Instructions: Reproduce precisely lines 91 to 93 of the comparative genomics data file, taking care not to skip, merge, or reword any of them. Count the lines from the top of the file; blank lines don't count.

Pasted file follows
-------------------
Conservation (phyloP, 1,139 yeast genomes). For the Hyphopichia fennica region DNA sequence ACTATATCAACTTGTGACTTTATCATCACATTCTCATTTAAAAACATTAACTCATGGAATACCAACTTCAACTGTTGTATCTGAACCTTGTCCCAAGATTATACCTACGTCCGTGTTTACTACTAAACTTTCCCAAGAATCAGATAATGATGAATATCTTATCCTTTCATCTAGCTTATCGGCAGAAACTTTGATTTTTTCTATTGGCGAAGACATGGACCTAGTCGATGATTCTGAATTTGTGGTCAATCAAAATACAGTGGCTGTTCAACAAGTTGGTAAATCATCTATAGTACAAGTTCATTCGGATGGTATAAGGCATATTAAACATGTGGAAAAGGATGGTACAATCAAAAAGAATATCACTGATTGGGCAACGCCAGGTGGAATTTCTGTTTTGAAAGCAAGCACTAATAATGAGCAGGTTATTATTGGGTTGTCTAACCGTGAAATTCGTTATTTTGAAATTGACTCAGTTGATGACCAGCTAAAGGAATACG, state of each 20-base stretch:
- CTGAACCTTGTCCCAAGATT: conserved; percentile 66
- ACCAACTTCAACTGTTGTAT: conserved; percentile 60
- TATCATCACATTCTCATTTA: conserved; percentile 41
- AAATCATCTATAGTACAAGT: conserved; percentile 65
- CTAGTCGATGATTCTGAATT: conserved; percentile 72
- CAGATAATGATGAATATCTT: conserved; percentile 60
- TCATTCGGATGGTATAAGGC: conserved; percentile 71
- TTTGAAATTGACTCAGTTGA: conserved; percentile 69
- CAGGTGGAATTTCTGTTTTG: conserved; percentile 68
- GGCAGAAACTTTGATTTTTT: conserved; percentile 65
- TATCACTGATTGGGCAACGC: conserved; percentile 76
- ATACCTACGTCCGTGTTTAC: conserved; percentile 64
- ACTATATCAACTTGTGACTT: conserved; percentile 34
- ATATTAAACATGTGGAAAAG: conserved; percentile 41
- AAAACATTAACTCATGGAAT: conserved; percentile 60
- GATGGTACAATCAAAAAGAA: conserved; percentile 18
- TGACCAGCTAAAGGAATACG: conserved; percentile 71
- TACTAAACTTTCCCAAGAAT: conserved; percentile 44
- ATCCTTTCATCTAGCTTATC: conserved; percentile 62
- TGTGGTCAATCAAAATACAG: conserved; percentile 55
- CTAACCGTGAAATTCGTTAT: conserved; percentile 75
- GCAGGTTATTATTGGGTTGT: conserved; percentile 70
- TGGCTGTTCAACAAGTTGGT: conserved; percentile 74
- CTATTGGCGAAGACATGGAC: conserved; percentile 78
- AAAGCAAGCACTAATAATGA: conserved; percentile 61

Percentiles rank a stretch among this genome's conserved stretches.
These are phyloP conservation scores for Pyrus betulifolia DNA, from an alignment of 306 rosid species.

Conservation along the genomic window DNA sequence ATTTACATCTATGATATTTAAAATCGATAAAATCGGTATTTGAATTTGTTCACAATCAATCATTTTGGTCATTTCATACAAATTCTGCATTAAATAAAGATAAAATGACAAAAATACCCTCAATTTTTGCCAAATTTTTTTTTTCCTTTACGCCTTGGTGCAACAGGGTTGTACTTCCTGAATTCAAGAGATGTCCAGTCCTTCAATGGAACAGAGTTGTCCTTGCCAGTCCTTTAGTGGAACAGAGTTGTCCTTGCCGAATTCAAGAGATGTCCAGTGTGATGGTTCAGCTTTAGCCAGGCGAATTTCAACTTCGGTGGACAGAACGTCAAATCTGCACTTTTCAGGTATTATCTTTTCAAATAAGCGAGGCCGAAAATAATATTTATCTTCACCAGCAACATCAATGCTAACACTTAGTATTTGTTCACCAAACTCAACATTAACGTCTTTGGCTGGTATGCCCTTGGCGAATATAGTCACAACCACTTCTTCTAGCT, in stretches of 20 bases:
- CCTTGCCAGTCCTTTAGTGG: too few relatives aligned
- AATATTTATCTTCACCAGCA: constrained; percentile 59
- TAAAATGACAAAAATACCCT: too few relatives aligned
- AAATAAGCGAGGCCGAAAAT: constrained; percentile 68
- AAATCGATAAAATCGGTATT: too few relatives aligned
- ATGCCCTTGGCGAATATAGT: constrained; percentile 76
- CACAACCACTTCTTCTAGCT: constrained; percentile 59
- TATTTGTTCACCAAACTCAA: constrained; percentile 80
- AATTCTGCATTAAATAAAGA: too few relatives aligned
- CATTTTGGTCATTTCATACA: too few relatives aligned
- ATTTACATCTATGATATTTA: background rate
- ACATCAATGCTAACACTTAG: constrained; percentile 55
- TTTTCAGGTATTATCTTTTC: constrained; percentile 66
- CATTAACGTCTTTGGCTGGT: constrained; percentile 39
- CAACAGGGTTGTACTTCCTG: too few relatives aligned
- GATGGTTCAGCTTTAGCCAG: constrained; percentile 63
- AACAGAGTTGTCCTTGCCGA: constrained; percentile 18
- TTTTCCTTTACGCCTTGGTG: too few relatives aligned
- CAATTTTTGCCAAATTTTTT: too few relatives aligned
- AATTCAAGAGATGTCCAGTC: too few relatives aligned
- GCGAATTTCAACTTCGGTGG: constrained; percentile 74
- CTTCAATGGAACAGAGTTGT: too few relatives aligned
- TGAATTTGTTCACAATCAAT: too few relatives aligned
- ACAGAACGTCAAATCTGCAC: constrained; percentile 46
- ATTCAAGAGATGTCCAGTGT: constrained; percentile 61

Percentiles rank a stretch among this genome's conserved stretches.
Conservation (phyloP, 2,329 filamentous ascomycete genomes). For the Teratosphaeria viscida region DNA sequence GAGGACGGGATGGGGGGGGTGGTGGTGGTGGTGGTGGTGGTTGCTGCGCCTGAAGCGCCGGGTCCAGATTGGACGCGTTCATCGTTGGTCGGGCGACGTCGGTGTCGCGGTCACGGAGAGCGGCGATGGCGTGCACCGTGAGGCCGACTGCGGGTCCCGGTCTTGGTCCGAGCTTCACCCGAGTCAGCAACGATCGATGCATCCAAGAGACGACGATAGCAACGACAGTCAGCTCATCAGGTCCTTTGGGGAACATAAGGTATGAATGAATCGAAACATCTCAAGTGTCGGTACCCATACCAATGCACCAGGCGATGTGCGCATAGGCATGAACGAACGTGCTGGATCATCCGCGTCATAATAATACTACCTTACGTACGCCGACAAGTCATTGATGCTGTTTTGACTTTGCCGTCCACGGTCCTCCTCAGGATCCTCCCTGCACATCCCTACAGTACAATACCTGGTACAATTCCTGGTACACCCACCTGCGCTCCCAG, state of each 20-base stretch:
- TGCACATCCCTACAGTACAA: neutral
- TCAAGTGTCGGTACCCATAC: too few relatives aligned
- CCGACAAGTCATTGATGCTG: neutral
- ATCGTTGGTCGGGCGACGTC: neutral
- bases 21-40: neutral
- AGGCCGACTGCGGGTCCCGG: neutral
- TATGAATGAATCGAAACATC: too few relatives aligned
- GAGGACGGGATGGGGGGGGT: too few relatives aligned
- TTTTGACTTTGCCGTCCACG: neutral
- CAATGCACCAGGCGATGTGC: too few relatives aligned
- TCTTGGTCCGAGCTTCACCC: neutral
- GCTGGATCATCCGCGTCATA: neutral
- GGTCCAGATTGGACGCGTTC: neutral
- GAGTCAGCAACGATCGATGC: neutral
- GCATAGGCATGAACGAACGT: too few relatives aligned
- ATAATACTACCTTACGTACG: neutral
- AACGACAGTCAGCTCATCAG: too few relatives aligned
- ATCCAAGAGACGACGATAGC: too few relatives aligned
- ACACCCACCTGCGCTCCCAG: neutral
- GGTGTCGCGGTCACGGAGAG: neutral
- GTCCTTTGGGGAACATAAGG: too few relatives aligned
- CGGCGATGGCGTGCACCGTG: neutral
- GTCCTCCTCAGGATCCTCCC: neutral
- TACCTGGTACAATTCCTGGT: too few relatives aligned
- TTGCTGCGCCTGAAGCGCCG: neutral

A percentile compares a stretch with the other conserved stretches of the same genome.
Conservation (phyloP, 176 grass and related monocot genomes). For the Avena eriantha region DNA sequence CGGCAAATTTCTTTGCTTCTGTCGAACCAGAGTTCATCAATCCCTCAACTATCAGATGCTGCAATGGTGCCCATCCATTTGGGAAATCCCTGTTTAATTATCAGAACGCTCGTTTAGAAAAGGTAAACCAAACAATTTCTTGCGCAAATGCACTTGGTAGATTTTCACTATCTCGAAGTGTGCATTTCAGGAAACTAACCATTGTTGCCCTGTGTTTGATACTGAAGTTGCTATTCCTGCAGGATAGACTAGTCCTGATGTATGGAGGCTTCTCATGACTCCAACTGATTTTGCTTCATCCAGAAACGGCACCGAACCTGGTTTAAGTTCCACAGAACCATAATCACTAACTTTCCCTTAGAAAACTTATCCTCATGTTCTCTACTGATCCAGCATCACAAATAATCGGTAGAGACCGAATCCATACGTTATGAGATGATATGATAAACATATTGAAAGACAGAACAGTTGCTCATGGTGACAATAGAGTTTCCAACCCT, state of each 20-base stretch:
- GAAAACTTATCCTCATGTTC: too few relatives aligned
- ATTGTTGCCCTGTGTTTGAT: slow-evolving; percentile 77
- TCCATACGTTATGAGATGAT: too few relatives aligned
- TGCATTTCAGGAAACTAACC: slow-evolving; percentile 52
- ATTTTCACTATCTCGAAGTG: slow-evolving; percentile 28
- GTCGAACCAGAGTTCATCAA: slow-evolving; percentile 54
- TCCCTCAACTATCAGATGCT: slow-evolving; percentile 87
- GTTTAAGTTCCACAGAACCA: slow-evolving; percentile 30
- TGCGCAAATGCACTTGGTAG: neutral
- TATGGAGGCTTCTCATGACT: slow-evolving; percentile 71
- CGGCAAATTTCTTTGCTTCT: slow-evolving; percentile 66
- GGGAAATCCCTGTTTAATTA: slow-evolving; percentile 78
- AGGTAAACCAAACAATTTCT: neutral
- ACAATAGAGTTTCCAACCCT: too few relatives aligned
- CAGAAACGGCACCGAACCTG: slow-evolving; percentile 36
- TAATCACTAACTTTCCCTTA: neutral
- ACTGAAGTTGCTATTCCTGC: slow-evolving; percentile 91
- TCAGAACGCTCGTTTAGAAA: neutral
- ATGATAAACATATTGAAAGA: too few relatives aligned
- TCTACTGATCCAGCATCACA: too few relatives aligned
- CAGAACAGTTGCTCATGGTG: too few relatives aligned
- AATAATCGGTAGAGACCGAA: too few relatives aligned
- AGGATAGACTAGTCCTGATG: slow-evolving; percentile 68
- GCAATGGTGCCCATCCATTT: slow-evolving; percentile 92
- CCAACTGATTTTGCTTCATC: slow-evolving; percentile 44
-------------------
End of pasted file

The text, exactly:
- GTTTAAGTTCCACAGAACCA: slow-evolving; percentile 30
- TGCGCAAATGCACTTGGTAG: neutral
- TATGGAGGCTTCTCATGACT: slow-evolving; percentile 71